Director Sam Raimi "didn't really believe in all the characters" in Spider-Man 3.
I can still remember sitting in the theater watching Spider-Man 3 with my girlfriend (now wife). I had read some mixed reviews about the movie, but I'd still gone into it excited and expecting something good. After all, it was the same cast and the same director. How bad could it possibly be? We all, of course, now know the answer to that. While the movie had its good moments, Spider-Man 3 is most widely (and rightly) regarded as a muddled mess that killed its previously beloved franchise.
It's a reputation that director Sam Raimi, speaking in a recent podcast, owned up to and accepted some responsibility for. "It's a movie that just didn't work very well. I tried to make it work, but I didn't really believe in all the characters, so that couldn't be hidden from people who loved Spider-Man," he said, speaking to The Nerdist. "If the director doesn't love something, it's wrong of them to make it when so many other people love it. I think [raising the stakes after Spider-Man 2] was the thinking going into it, and I think that's what doomed us. I should've just stuck with the characters and the relationships and progressed them to the next step and not tried to top the bar."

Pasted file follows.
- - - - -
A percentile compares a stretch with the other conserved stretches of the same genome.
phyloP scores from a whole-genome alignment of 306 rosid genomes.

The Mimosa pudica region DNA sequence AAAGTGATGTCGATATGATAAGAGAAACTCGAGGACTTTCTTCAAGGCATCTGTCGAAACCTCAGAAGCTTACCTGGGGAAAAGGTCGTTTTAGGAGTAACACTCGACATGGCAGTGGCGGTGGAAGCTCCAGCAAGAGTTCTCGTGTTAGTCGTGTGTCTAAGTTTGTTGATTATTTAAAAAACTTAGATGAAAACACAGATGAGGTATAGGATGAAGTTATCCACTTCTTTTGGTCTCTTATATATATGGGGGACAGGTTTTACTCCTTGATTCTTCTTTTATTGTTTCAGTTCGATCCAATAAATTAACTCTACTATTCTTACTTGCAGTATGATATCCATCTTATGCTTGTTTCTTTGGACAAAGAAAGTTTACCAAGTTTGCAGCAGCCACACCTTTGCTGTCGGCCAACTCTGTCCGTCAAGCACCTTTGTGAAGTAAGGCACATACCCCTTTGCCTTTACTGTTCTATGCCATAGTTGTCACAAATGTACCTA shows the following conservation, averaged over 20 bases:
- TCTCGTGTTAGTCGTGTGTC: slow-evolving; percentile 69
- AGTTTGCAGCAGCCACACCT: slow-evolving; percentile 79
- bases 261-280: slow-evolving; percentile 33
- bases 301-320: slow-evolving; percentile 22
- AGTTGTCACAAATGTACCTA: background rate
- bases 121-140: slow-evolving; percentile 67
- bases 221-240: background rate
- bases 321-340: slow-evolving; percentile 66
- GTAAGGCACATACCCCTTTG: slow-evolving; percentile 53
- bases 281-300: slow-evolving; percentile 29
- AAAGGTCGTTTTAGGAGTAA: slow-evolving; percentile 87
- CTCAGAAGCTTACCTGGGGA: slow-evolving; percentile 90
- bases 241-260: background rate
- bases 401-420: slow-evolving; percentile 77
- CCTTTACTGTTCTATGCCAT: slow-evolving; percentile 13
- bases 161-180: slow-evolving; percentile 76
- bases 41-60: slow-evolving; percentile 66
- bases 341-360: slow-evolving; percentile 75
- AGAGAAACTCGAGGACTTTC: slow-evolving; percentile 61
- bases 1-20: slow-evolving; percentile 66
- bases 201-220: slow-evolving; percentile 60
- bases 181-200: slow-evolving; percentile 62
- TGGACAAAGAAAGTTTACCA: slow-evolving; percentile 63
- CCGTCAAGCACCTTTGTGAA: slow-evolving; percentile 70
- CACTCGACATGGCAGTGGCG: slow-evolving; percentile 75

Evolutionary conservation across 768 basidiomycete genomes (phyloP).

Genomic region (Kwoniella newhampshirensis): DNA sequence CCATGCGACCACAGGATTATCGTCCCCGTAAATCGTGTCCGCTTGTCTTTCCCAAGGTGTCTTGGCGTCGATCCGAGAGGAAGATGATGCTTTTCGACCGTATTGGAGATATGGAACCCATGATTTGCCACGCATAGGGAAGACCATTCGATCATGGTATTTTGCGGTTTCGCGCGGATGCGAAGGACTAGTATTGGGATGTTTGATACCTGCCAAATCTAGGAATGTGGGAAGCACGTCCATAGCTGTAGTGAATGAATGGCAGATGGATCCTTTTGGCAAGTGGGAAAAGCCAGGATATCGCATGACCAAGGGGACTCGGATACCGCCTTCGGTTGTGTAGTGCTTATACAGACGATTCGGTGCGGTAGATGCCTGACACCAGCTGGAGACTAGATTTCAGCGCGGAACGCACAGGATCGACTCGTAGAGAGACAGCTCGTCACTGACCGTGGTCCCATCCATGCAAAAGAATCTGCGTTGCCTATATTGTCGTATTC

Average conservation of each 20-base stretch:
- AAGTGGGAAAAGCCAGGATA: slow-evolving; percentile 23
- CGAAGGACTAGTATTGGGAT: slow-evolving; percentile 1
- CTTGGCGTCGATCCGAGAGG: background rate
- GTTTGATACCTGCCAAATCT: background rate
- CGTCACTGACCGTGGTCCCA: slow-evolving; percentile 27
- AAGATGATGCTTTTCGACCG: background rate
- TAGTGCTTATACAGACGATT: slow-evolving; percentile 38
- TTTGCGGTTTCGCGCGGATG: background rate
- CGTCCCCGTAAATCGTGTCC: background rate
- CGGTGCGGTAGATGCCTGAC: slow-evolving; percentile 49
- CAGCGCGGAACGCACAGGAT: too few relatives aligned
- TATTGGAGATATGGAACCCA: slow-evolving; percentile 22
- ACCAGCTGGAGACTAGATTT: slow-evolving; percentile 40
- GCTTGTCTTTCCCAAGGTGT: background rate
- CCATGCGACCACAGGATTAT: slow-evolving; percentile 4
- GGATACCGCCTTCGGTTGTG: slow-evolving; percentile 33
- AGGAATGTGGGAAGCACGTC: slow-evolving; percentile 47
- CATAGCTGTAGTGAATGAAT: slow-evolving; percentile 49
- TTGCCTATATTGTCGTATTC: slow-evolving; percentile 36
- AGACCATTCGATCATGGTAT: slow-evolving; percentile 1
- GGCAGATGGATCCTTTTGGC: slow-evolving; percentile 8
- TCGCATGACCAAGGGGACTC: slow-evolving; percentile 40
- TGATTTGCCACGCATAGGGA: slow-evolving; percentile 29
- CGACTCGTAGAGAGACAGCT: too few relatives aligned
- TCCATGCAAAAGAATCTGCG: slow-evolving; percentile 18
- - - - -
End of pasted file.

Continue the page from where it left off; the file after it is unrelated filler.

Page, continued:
Raimi would go on to affirm however, that the drive to "top the bar" wasn't necessarily his idea. "I wasn't trying to top. That isn't a good approach," he explained. "That went into the thinking of a lot of people who worked on Spider-Man 3, and it was not good for us." This meshes well with other statements Raimi has given, indicating that higher-ups at the movie studio took away a lot of his creative control during the film's production and even forced him to shoehorn in extra baddies, such as Venom. None of this explains the Peter Parker dance sequence, but I'm willing to bet Spidey fans might have forgiven that monstrosity if the film had been better overall.